Whitman initially journeyed to the battlefields of the Civil War for personal reasons. After seeing a name he feared was his brother George’s listed among wartime casualties, in December 1862, he headed to Fredericksburg, where he discovered George had only suffered minor facial lacerations. But this was just the beginning: Whitman started visiting soldiers in hospitals—tens of thousands, all told—and doing what he could: writing letters to families, dressing wounds, bringing treats—rice pudding or blackberry syrup. (He once distributed ice cream to all eighteen wards of Carver Hospital.) The relationships he formed, as evidenced in the tender letters he exchanged with many of his charges, were a strange mixture of fraternal, paternal, and amorous. He wanted to demonstrate affection, bring cheer, and bear witness. On August 10, 1863, he wrote to the parents of a soldier named Erastus Haskell, sick with typhoid: “I write you this letter, because I would do something at least in his memory—his fate was a hard one, to die so— He is one of the thousands of our unknown American young men in the ranks about whom there is no record or fame, no fuss made about their dying so unknown.”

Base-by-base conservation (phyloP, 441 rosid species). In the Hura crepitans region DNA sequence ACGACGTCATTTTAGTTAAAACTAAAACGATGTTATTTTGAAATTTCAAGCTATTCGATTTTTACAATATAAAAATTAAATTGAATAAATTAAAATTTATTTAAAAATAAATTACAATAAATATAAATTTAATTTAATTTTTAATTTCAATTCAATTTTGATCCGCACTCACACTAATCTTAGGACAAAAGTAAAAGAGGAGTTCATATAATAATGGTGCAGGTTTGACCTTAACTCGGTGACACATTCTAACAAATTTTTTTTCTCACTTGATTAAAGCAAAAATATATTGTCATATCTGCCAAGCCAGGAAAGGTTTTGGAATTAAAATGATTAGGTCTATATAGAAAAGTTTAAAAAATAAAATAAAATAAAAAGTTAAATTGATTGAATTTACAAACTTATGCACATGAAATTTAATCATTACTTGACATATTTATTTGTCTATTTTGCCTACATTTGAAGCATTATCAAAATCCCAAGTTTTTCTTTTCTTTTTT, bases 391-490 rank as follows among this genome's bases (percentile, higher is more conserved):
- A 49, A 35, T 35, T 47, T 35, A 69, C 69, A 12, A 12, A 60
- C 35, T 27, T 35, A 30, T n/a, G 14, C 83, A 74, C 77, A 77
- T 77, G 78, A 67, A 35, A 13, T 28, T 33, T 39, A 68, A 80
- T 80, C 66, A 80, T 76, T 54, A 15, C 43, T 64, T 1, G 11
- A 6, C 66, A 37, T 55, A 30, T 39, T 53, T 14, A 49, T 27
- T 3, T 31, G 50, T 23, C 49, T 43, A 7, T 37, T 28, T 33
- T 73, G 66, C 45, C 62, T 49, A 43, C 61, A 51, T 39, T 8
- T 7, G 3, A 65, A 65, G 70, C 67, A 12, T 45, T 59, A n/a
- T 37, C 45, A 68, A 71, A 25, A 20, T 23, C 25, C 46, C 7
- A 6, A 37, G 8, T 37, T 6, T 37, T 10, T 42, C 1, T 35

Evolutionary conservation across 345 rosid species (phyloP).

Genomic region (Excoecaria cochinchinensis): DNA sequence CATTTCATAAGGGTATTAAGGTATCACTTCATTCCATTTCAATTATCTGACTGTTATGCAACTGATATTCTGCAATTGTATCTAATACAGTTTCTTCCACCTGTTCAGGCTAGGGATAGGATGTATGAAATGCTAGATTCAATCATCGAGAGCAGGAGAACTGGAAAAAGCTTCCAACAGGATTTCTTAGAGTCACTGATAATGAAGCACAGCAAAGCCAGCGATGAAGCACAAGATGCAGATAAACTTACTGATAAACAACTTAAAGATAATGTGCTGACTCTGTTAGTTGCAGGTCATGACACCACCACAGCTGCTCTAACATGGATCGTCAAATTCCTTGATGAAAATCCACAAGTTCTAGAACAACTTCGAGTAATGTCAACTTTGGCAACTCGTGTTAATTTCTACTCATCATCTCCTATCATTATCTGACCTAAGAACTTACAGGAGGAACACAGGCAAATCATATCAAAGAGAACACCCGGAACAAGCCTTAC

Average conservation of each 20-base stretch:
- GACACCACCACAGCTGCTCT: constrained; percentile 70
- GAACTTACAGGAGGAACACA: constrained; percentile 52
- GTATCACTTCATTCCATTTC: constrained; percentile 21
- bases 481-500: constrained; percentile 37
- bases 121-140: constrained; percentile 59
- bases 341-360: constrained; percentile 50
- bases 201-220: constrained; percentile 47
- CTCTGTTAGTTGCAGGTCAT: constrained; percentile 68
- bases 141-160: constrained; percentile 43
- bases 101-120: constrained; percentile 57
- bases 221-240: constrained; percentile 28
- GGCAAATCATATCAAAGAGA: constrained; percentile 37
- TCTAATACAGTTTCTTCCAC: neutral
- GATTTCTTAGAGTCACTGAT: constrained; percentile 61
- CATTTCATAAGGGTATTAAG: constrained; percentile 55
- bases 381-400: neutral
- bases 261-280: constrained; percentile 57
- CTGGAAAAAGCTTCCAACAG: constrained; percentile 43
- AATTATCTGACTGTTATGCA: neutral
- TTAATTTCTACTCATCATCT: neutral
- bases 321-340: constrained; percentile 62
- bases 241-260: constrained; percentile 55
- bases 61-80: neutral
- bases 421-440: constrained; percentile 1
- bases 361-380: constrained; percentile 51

We can read the Civil War material in Specimen Days as a record of these unknown deaths—a fuss made, finally—though its fragments also confess the impossibility of expressing the full scale of this loss. One section is titled “The Real War Will Never Get in the Books”; another, called “The Million Dead, Too, Summ’d Up,” offers its corpses in fragmentary bursts of exclamation: “The dead in this war—there they lie, strewing the fields—… the varieties of the strayed dead,… the crops reap’d by the mighty reapers, typhoid, dysentery, inflammations—… the corpses floated down the rivers …” And on and on.